John Rosenthal points out that, offhand, it is "rather odd" that Obama — that would be the man who, if any, has nothing but a caricatured, shallow, and oversimplified knowledge of history — "would be planning a trip to Germany in connection with ceremonies marking" marking the 65th anniversary of the Allied invasion of Normandy.
But when one considers just where exactly in Germany Obama is headed, then the significance of the visit becomes more clear. There is some talk of Obama visiting the Buchenwald concentration camp outside Weimar, in whose liberation Obama’s great uncle Charlie Payne is famously supposed to have taken part. But the Buchenwald visit appears not to be the main event and indeed it can be presumed to have been included in discussions as something of an alibi.As Victor Davis Hanson famously said,
The latest German reports suggest Obama’s principal German destination will be Dresden. …
The symbolic significance of a visit to Dresden by the American president — especially one undertaken in connection with a D-Day commemoration in France — may be missed by some Americans, but it is absolutely unmistakable for the German public. For Germans, Dresden is the symbol bar none of German suffering at the hands of the Allies. … The bombing of Dresden is commonly described as a “war crime” in German discussions.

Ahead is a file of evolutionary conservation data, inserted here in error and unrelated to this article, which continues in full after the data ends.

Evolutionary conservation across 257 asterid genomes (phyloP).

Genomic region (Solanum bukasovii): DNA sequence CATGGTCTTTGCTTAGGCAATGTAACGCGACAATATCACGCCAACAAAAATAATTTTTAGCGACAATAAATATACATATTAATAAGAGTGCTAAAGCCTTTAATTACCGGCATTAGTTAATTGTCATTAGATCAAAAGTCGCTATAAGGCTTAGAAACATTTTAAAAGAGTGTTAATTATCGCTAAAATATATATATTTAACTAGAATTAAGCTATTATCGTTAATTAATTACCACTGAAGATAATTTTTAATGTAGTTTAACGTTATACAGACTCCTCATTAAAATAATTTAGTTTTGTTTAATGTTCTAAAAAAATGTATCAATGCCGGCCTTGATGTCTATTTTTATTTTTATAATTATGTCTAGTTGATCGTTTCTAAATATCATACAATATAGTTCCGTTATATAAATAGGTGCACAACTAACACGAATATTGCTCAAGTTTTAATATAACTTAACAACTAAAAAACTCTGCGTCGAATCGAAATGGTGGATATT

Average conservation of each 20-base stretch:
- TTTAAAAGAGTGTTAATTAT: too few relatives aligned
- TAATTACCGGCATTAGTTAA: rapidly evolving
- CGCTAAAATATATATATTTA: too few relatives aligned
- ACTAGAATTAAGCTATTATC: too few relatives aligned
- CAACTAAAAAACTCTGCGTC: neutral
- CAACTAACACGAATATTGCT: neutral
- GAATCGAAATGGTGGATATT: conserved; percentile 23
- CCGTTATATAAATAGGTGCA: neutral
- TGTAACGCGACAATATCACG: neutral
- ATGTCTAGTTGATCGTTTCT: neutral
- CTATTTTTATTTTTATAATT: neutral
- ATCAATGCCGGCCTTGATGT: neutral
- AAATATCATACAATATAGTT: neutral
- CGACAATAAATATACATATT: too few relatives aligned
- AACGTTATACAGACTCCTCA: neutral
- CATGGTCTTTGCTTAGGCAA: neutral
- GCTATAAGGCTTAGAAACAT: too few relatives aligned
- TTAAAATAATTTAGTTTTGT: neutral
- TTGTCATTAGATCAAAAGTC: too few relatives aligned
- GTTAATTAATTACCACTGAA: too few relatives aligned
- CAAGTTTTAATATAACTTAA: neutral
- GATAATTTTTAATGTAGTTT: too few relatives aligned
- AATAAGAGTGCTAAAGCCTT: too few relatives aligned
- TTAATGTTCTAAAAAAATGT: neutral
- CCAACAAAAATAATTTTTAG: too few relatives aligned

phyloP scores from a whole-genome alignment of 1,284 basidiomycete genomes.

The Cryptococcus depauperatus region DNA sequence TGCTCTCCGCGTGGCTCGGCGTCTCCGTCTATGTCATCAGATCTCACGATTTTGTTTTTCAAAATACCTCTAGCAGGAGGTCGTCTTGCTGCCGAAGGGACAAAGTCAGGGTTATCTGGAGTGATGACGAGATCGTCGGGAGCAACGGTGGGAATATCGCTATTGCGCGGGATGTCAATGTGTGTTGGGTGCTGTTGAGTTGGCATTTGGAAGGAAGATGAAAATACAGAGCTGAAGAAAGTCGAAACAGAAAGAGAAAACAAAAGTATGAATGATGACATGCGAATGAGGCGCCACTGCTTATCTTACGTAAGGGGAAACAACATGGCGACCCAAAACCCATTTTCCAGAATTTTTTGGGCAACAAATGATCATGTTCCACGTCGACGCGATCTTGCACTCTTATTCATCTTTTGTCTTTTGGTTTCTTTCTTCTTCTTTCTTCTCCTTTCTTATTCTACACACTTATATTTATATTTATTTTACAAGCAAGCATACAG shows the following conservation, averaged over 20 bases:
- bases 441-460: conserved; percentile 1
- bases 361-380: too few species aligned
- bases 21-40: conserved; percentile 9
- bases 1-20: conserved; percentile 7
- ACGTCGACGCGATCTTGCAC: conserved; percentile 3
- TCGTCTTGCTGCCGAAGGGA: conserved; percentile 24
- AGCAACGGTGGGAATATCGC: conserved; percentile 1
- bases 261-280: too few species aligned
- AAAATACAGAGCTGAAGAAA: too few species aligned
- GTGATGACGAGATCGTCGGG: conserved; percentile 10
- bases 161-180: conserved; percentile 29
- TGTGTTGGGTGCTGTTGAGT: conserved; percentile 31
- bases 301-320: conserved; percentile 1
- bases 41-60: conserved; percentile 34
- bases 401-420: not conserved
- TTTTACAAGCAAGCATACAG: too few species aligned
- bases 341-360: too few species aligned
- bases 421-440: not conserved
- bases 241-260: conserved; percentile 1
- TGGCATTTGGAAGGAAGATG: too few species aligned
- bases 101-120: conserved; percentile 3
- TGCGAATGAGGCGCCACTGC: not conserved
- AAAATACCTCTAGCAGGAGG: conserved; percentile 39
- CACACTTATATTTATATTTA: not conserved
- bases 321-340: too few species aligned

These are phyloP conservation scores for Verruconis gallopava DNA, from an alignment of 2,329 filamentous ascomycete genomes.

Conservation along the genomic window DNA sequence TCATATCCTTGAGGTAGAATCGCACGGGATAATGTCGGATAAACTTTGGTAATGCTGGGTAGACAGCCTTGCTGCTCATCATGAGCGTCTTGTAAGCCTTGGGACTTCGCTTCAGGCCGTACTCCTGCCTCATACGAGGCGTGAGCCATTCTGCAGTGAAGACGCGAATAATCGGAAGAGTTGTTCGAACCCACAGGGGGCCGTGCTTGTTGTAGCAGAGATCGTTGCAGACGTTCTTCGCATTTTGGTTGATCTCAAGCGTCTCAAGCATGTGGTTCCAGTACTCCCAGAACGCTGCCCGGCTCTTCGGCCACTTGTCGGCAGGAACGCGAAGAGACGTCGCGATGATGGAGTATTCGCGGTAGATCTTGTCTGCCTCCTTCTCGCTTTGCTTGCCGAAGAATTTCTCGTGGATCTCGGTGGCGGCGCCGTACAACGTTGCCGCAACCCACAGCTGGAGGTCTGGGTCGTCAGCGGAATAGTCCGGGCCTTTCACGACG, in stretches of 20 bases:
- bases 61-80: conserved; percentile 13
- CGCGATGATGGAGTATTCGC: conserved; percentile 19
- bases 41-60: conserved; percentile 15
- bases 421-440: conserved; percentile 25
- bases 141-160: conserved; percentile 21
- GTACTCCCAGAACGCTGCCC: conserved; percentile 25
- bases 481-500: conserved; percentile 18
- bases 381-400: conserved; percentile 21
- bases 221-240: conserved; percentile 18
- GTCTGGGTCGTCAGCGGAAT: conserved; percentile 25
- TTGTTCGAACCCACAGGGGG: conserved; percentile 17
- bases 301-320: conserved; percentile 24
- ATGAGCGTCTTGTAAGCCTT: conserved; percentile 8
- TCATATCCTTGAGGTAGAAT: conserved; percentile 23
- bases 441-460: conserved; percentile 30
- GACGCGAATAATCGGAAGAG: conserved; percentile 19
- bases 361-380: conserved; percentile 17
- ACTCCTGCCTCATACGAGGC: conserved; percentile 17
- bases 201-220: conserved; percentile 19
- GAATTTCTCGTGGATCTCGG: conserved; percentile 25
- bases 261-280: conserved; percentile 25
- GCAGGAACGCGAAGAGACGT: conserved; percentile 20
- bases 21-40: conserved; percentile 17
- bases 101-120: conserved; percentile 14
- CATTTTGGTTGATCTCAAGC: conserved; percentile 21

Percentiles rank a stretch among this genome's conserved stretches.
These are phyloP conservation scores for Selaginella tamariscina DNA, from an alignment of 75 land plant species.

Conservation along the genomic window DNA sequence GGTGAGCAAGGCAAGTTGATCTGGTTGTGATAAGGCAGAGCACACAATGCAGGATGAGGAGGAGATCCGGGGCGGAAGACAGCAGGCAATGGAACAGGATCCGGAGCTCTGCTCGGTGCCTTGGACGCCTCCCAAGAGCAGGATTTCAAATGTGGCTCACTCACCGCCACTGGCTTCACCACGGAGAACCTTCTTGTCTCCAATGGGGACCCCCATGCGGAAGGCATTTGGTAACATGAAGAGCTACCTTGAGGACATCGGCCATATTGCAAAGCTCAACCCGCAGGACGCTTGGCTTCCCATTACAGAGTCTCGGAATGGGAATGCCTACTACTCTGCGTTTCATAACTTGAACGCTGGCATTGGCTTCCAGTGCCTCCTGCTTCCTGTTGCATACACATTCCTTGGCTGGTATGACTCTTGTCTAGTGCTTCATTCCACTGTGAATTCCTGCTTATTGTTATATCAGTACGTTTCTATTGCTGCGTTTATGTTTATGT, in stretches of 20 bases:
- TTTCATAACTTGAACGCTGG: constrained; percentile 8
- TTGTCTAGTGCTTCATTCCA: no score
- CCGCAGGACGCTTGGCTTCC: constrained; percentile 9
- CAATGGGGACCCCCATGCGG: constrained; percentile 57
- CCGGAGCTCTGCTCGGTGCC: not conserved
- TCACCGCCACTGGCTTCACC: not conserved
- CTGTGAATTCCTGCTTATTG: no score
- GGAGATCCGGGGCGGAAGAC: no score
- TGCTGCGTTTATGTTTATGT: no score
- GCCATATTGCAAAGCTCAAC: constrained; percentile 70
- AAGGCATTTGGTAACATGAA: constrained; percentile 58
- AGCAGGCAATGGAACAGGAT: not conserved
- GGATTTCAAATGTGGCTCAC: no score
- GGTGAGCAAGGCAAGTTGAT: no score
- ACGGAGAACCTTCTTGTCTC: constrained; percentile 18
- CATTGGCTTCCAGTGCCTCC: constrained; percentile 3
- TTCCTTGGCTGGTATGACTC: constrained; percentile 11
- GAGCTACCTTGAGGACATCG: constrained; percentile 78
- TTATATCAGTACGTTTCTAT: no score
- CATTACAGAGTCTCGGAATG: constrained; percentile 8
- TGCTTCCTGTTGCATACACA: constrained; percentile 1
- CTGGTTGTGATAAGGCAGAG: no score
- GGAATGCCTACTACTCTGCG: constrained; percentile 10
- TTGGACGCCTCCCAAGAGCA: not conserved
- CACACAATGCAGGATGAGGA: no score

Alleged crimes committed by the Allies against Germans and Germany have indeed become a sort of German literary obsession in recent years, with numerous books being devoted to the subject. … The rhetoric employed by [Jörg Friedrich] went so far as to suggest an equivalence between the Allied bombing of German cities and the genocidal conduct of Nazi Germany itself.
As a result of the passions provoked or released by Friedrich’s book, the expression “Bombing-Holocaust” has passed into the German lexicon. Although especially favored by so-called “extreme right” circles (i.e., more-or-less openly neo-Nazi ones), the term merely expresses what is implicit in ostensibly more mainstream discourse.
It is virtually unthinkable that Obama could give a speech in Dresden and not allude to the bombing of the city. … Moreover, for Obama to visit both Dresden and Buchenwald would suggest precisely the sort of outrageous parallels that have become commonplace in Germany at least since the publication of Friedrich’s The Fire.
…As bizarre as it may seem, President Obama’s impending trip to Dresden suggests that German revisionists [of “Roosevelt’s war”] have a friend in the White House.
Post-facto critics never tell us what they would have done instead — lay off the German cities and send more ground troops into a pristine Third Reich; don’t bomb, but invade, an untouched Japan in 1946; keep out of WWII entirely; or in its aftermath invade the Soviet Union?